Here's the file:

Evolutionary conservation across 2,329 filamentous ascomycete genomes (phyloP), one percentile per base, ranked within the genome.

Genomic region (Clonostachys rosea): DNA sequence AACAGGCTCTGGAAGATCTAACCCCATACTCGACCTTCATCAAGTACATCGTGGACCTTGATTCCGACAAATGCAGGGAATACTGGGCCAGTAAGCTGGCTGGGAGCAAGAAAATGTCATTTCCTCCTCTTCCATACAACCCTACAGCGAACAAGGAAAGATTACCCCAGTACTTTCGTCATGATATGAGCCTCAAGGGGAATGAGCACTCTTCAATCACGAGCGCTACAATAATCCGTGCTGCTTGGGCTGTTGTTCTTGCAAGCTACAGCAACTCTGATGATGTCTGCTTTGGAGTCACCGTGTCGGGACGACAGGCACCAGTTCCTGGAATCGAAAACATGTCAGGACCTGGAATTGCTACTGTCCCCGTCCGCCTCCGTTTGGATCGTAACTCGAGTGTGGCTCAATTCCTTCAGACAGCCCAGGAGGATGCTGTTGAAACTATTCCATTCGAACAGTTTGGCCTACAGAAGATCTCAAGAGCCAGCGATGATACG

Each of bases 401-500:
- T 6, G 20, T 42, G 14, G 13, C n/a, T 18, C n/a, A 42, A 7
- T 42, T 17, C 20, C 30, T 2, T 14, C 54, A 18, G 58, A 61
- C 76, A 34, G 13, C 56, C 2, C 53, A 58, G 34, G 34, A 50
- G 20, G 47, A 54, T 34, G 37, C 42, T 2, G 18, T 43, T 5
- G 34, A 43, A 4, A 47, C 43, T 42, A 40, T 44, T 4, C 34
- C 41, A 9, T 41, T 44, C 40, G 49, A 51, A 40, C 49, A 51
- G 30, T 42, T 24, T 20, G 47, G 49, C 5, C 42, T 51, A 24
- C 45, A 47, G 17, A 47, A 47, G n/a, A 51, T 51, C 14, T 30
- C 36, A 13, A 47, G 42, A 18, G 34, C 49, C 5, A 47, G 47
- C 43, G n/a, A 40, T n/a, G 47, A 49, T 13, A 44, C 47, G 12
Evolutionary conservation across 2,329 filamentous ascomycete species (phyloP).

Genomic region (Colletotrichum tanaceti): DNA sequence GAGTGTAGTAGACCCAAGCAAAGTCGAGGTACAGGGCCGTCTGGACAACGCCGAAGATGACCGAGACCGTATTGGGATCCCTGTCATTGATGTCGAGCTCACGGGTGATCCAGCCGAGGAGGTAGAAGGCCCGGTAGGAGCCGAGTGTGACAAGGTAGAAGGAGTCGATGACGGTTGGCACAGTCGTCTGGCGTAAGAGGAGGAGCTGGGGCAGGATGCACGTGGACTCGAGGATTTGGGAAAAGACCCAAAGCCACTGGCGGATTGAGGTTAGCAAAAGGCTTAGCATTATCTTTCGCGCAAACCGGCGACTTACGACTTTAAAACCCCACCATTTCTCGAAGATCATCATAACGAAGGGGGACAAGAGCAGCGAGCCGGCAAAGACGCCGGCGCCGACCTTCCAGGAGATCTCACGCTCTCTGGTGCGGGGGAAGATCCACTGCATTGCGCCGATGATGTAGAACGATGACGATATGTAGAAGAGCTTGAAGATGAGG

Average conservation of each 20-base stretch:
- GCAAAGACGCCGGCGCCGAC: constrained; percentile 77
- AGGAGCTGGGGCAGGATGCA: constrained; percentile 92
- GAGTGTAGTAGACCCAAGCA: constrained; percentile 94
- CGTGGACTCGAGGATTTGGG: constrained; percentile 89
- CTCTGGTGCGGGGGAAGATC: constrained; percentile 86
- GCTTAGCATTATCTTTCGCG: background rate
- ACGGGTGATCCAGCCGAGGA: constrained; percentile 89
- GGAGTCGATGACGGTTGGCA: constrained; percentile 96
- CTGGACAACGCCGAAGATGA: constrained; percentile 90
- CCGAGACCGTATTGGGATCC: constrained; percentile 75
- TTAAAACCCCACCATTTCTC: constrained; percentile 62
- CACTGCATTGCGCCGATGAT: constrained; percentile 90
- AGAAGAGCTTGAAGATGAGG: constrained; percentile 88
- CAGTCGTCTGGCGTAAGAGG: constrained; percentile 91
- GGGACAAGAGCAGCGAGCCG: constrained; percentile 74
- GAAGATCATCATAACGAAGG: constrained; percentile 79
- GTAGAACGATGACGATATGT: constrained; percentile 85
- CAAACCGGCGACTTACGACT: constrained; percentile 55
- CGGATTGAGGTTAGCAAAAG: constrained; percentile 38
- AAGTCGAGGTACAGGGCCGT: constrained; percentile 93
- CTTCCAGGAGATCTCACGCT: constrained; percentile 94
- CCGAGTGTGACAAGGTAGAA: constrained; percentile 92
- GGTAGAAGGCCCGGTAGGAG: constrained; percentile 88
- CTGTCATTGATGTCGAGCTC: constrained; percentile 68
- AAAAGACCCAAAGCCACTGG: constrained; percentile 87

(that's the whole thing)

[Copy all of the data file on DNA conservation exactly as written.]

Evolutionary conservation across 2,329 filamentous ascomycete genomes (phyloP), one percentile per base, ranked within the genome.

Genomic region (Clonostachys rosea): DNA sequence AACAGGCTCTGGAAGATCTAACCCCATACTCGACCTTCATCAAGTACATCGTGGACCTTGATTCCGACAAATGCAGGGAATACTGGGCCAGTAAGCTGGCTGGGAGCAAGAAAATGTCATTTCCTCCTCTTCCATACAACCCTACAGCGAACAAGGAAAGATTACCCCAGTACTTTCGTCATGATATGAGCCTCAAGGGGAATGAGCACTCTTCAATCACGAGCGCTACAATAATCCGTGCTGCTTGGGCTGTTGTTCTTGCAAGCTACAGCAACTCTGATGATGTCTGCTTTGGAGTCACCGTGTCGGGACGACAGGCACCAGTTCCTGGAATCGAAAACATGTCAGGACCTGGAATTGCTACTGTCCCCGTCCGCCTCCGTTTGGATCGTAACTCGAGTGTGGCTCAATTCCTTCAGACAGCCCAGGAGGATGCTGTTGAAACTATTCCATTCGAACAGTTTGGCCTACAGAAGATCTCAAGAGCCAGCGATGATACG

Each of bases 401-500:
- T 6, G 20, T 42, G 14, G 13, C n/a, T 18, C n/a, A 42, A 7
- T 42, T 17, C 20, C 30, T 2, T 14, C 54, A 18, G 58, A 61
- C 76, A 34, G 13, C 56, C 2, C 53, A 58, G 34, G 34, A 50
- G 20, G 47, A 54, T 34, G 37, C 42, T 2, G 18, T 43, T 5
- G 34, A 43, A 4, A 47, C 43, T 42, A 40, T 44, T 4, C 34
- C 41, A 9, T 41, T 44, C 40, G 49, A 51, A 40, C 49, A 51
- G 30, T 42, T 24, T 20, G 47, G 49, C 5, C 42, T 51, A 24
- C 45, A 47, G 17, A 47, A 47, G n/a, A 51, T 51, C 14, T 30
- C 36, A 13, A 47, G 42, A 18, G 34, C 49, C 5, A 47, G 47
- C 43, G n/a, A 40, T n/a, G 47, A 49, T 13, A 44, C 47, G 12
Evolutionary conservation across 2,329 filamentous ascomycete species (phyloP).

Genomic region (Colletotrichum tanaceti): DNA sequence GAGTGTAGTAGACCCAAGCAAAGTCGAGGTACAGGGCCGTCTGGACAACGCCGAAGATGACCGAGACCGTATTGGGATCCCTGTCATTGATGTCGAGCTCACGGGTGATCCAGCCGAGGAGGTAGAAGGCCCGGTAGGAGCCGAGTGTGACAAGGTAGAAGGAGTCGATGACGGTTGGCACAGTCGTCTGGCGTAAGAGGAGGAGCTGGGGCAGGATGCACGTGGACTCGAGGATTTGGGAAAAGACCCAAAGCCACTGGCGGATTGAGGTTAGCAAAAGGCTTAGCATTATCTTTCGCGCAAACCGGCGACTTACGACTTTAAAACCCCACCATTTCTCGAAGATCATCATAACGAAGGGGGACAAGAGCAGCGAGCCGGCAAAGACGCCGGCGCCGACCTTCCAGGAGATCTCACGCTCTCTGGTGCGGGGGAAGATCCACTGCATTGCGCCGATGATGTAGAACGATGACGATATGTAGAAGAGCTTGAAGATGAGG

Average conservation of each 20-base stretch:
- GCAAAGACGCCGGCGCCGAC: constrained; percentile 77
- AGGAGCTGGGGCAGGATGCA: constrained; percentile 92
- GAGTGTAGTAGACCCAAGCA: constrained; percentile 94
- CGTGGACTCGAGGATTTGGG: constrained; percentile 89
- CTCTGGTGCGGGGGAAGATC: constrained; percentile 86
- GCTTAGCATTATCTTTCGCG: background rate
- ACGGGTGATCCAGCCGAGGA: constrained; percentile 89
- GGAGTCGATGACGGTTGGCA: constrained; percentile 96
- CTGGACAACGCCGAAGATGA: constrained; percentile 90
- CCGAGACCGTATTGGGATCC: constrained; percentile 75
- TTAAAACCCCACCATTTCTC: constrained; percentile 62
- CACTGCATTGCGCCGATGAT: constrained; percentile 90
- AGAAGAGCTTGAAGATGAGG: constrained; percentile 88
- CAGTCGTCTGGCGTAAGAGG: constrained; percentile 91
- GGGACAAGAGCAGCGAGCCG: constrained; percentile 74
- GAAGATCATCATAACGAAGG: constrained; percentile 79
- GTAGAACGATGACGATATGT: constrained; percentile 85
- CAAACCGGCGACTTACGACT: constrained; percentile 55
- CGGATTGAGGTTAGCAAAAG: constrained; percentile 38
- AAGTCGAGGTACAGGGCCGT: constrained; percentile 93
- CTTCCAGGAGATCTCACGCT: constrained; percentile 94
- CCGAGTGTGACAAGGTAGAA: constrained; percentile 92
- GGTAGAAGGCCCGGTAGGAG: constrained; percentile 88
- CTGTCATTGATGTCGAGCTC: constrained; percentile 68
- AAAAGACCCAAAGCCACTGG: constrained; percentile 87